South Africa’s first black woman naval commander calls the shots
Zimasa Mabela grew up under apartheid in a South African village just two hours drive from the ocean, but she was 18 by the time she first saw the sea.
Now, aged 38, she is the first black African woman to command a South African naval vessel.
Lieutenant Commander Mabela’s first visit to the beach coincided with the end of white rule in 1994 — and she caught the historic wave of change that followed.
“I wasn’t terrified of the water,” she told AFP, gazing out from the bridge of her sleek minehunter, the SAS Umhloti.
“In my village there was a swimming pool at the church where us kids could swim.”
But Mabela’s desire for a life at sea came later, when she was at university studying for a Bachelor of Science degree in education.
She attended a presentation by the navy and was captivated by the slogan: “Join the navy and see the world.”
“I thought, where else would I get the opportunity to see the world?”
She signed up in 1999 at the age of 22 as a radio operator, and the navy has so far lived up to its promise — she has travelled to places as diverse as India, Uruguay, St Helena island and Canada.
Now, the ship she took command of in August is berthed in Cape Town’s historic Simon’s Town harbour, first established by the Dutch and taken over by Britain’s Royal Navy more than two centuries ago.
The harbour, curled under the mountains of Cape Town’s Southern Peninsular, is now South Africa’s main naval base.
Men make up the bulk of the ship’s crew of 54, but Mabela, in an officer’s uniform of crisp white shirt and black slacks, says her gender has not been a problem.
– More ambitions ahead –
“They have accepted me very well. If I give an order, it is an order,” she says with a warm smile — and a glint of steel in her eyes.
“I’d like to encourage other women to be brave enough and not think that this is a man’s world. You can achieve anything you want to achieve.”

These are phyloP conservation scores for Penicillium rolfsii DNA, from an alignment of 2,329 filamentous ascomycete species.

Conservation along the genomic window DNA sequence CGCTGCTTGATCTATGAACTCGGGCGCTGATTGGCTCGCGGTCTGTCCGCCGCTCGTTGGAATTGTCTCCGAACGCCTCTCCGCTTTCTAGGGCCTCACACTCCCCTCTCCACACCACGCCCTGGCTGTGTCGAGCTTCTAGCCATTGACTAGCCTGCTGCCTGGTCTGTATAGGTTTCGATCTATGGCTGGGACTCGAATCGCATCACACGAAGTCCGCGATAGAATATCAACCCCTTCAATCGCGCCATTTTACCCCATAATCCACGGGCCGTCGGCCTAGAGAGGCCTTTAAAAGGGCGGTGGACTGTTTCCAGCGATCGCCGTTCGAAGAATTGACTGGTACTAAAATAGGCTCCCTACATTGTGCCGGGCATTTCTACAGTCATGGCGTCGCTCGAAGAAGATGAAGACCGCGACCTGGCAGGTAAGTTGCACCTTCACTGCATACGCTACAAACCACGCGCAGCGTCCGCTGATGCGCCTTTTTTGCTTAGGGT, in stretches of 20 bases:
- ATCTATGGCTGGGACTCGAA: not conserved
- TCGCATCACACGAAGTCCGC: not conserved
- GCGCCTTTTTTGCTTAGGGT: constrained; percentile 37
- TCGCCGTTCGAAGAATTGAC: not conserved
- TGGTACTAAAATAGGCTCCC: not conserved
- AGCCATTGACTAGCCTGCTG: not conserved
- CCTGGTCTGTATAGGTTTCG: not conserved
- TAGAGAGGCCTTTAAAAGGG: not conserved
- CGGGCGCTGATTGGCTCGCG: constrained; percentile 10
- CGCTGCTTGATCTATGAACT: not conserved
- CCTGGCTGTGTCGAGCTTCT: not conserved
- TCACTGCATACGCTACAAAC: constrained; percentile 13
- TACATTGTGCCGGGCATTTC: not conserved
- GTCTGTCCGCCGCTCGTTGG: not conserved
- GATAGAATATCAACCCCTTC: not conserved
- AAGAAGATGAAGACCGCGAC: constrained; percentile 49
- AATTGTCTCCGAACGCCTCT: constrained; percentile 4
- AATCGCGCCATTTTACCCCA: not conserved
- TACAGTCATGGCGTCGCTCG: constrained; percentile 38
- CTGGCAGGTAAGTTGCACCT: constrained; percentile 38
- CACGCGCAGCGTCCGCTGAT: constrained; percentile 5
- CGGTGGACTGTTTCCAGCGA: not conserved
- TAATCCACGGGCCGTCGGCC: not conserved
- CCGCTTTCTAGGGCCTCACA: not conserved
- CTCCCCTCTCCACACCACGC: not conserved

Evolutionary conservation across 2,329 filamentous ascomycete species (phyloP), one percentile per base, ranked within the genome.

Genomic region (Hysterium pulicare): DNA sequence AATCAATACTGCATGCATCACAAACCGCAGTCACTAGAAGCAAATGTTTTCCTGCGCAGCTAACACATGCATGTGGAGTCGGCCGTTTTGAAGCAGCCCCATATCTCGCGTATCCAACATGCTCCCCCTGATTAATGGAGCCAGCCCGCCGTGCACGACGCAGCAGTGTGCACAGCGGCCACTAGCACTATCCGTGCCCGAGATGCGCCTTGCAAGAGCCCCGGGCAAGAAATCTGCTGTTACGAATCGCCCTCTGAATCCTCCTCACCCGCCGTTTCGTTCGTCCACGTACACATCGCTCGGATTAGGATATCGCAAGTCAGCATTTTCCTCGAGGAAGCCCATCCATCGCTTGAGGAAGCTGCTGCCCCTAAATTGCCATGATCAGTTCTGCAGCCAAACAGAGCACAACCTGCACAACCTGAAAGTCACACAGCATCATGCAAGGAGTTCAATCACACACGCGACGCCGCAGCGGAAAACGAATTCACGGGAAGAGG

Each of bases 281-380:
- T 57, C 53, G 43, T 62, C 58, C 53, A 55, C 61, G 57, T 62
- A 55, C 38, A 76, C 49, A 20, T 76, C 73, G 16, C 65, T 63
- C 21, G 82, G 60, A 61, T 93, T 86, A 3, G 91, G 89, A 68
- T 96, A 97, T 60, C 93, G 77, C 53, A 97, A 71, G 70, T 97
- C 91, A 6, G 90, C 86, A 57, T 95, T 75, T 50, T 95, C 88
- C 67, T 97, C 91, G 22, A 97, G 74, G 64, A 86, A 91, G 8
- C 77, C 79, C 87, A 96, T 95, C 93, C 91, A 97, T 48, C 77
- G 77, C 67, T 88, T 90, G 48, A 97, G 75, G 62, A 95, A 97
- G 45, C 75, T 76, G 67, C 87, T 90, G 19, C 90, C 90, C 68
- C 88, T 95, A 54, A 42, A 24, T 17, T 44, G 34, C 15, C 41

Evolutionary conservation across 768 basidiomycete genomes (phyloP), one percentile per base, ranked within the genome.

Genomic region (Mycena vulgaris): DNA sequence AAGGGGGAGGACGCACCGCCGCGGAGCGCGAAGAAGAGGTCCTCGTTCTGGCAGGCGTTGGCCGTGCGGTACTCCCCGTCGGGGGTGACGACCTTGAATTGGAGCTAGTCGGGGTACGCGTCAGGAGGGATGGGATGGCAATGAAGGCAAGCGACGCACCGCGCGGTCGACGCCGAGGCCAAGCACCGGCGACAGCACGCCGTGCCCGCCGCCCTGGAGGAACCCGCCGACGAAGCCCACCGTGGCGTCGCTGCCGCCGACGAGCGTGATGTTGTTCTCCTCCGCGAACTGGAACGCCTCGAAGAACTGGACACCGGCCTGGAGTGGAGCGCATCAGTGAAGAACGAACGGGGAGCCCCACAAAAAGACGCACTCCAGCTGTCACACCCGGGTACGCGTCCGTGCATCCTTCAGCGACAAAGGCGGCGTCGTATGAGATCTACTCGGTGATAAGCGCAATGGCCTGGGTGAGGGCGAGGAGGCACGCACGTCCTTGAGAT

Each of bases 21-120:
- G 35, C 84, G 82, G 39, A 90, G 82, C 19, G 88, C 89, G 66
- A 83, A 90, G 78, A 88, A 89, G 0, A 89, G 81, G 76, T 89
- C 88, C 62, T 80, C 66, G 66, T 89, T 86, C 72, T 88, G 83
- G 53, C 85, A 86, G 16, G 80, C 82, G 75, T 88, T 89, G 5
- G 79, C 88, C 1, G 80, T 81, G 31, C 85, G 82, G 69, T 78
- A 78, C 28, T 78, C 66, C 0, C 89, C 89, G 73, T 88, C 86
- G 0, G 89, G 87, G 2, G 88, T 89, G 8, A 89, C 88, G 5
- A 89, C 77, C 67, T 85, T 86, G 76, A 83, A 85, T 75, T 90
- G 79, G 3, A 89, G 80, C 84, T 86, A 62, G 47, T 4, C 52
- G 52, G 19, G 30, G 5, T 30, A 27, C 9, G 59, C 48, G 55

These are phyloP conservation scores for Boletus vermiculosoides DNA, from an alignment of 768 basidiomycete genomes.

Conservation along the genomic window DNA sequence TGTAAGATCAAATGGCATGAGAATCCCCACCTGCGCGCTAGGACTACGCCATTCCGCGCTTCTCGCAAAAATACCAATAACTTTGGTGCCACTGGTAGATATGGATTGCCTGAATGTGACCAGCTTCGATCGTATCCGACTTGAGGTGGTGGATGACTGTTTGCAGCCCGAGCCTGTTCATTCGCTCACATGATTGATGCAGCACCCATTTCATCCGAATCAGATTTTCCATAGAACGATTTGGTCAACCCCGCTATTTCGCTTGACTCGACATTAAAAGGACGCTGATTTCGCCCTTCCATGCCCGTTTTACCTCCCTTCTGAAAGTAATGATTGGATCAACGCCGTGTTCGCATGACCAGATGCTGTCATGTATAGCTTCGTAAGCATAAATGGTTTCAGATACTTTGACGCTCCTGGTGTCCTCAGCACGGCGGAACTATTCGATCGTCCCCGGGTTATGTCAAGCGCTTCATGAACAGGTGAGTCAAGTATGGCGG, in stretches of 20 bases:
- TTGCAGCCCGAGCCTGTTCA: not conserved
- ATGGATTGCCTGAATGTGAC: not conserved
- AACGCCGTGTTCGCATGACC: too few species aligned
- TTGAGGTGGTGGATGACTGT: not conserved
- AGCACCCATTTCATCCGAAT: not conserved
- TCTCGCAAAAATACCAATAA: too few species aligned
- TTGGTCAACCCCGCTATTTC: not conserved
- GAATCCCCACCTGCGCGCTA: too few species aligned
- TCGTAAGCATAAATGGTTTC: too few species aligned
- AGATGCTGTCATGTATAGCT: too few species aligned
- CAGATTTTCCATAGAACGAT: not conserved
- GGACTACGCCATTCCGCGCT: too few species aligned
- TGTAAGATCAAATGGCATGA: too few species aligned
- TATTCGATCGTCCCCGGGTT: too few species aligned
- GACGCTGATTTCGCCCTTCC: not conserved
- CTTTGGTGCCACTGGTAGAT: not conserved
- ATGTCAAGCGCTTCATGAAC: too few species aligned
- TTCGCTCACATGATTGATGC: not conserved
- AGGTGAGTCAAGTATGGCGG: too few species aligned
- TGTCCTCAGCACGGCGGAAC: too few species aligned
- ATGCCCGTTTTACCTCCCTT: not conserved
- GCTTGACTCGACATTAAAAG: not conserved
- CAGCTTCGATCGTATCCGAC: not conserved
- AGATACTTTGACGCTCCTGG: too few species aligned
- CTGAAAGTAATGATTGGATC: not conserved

Mabela is a mother of two daughters, aged six and four, but she says juggling work and motherhood is not a problem.
“I manage to balance my family life and job because I have a strong support system from my mother and my husband — who is also in the navy, so he understands.
“When I’m at work or at sea, I’m comfortable knowing they are looking after the kids well.”
At the same time, when she gets home, the naval commander takes on many of the tasks of a wife and mother.
“Over the weekend I have time to catch up on cleaning the house, doing the laundry and all those things.
“And during the week when I get home from work, I still cook supper for everyone so it is quite hectic.”
On board ship, with South Africa at peace and no mines to hunt, the focus is on training, search and rescue operations and “whatever requirements we can carry out”.
But the girl who grew up living “a normal village life”, looked after by her grandparents while her mother worked away from home as a nurse, is not resting on her laurels.
On her ambitions for the future, she says: “I have quite a lot, because there is so much to do in this organisation.
“I’d like to be involved in training, and if I get an opportunity to command a bigger ship that would be a plus for me.”